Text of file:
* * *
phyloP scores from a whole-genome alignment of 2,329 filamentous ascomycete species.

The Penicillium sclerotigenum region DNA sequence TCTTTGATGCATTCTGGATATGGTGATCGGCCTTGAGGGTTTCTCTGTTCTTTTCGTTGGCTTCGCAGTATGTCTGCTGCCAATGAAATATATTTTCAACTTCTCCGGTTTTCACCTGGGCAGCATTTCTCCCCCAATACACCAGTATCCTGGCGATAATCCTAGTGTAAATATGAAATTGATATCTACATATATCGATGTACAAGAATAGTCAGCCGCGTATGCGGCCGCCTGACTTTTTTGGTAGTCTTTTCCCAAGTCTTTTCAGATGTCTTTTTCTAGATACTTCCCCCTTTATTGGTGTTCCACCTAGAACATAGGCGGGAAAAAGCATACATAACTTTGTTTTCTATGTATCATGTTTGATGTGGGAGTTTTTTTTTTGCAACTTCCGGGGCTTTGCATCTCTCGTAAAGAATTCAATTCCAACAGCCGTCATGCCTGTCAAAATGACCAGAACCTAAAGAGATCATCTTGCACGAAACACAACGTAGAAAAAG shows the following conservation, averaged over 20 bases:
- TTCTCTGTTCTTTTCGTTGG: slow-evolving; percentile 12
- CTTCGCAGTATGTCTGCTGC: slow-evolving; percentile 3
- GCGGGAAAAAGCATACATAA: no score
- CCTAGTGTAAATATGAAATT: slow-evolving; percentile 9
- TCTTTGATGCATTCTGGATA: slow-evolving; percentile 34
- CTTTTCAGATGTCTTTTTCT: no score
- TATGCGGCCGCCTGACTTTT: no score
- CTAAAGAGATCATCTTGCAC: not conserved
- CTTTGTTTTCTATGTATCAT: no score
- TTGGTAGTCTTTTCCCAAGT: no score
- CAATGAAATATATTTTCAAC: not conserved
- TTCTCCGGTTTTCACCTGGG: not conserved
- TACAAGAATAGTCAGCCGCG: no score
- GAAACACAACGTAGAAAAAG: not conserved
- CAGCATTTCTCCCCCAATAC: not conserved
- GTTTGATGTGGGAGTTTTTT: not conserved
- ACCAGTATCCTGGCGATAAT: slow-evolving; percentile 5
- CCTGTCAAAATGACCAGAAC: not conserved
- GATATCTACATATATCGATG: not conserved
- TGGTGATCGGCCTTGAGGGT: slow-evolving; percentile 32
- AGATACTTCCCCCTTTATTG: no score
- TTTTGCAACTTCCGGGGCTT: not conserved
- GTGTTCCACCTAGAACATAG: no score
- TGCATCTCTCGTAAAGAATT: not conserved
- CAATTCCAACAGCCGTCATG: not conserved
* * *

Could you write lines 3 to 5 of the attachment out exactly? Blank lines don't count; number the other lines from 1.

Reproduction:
- TTCTCTGTTCTTTTCGTTGG: slow-evolving; percentile 12
- CTTCGCAGTATGTCTGCTGC: slow-evolving; percentile 3
- GCGGGAAAAAGCATACATAA: no score